abort ( void
The abort function causes abnormal termination to occur unless the signal SIGABRT is being caught and the signal handler does not return. Whether open output streams are flushed or open streams are closed or temporary files removed is implementation-defined. An implementation-defined form of the status unsuccessful termination is returned to the host environment by means of the function call raise(SIGABRT).
The abort function cannot return to its caller.
The abort function calls raise(SIGABRT) and does not return.
atexit (void (*func)(void) );
The atexit function registers the function pointed to by func, to be called without arguments at normal program termination.
The implementation shall support the registration of at least 32 functions.
The atexit function returns zero if the registration succeeds, nonzero if it fails.
The XGC library supports 32 registrations.
exit (int status
The exit function causes normal program termination to occur. If more than one call to the exit function is executed by a program, the behavior is undefined.
First, all functions registered by the atexit function are called, in the reverse order of their registration.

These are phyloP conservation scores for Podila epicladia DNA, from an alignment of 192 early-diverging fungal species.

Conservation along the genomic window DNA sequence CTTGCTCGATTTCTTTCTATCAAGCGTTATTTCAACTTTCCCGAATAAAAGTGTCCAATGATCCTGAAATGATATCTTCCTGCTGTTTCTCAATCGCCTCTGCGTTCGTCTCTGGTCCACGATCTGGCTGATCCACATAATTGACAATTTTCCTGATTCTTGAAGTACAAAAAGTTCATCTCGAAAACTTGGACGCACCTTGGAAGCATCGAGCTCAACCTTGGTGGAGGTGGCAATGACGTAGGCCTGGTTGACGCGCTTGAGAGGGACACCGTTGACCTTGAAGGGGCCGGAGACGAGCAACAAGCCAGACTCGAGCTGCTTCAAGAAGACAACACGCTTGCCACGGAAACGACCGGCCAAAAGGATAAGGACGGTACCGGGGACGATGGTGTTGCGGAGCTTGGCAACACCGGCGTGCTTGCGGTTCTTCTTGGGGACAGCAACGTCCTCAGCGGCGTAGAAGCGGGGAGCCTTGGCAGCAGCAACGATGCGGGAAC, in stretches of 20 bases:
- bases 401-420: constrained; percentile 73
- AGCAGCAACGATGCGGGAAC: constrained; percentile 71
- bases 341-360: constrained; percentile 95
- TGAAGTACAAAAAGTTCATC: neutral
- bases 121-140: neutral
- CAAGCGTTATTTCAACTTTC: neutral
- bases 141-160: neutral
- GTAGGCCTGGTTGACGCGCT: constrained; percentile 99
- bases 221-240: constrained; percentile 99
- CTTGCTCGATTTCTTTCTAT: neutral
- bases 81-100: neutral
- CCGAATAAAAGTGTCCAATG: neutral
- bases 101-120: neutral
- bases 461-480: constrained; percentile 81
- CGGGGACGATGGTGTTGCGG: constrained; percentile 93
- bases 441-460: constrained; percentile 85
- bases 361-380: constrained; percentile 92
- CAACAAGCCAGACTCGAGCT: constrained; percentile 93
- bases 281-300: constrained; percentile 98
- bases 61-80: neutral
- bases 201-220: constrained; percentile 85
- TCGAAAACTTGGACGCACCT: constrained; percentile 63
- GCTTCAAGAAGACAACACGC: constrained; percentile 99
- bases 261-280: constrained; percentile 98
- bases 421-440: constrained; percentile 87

Next, all open streams with unwritten buffered data are flushed, all open streams are closed, and all files created by the tmpfile function are removed.
Finally, control is returned to the host environment. If the value of status is zero or EXIT_SUCCESS, an implementation-defined form of the status successful termination is returned. If the value of status is EXIT_FAILURE, and implementation-defined form of the status unsuccessful termination is returned. Otherwise the status returned is implementation-defined.
The exit function cannot return to its caller.
The host environment consists of the file crt0, which initializes the stack then calls the main program. On return from the main program, the environment restarts and runs the main program again.
The XGC library does not support buffered streams or temporary files.
system (const char *
The system function passes the string pointed to by string to the host environment to be executed by a command processor in an implementation-defined manner. A null pointer may be used for string to inquire whether a command processor exists.
If the argument is a null pointer, the system function returns nonzero only if a command processor is available. If the argument is not a null pointer, the system function returns an implementation-defined value.
There is no command processor.
If the argument is a null pointer, then zero is returned to indicate that a command processor is not available.
If the argument is not a null pointer, the system function returns -1, and errno is set to ENOSYS.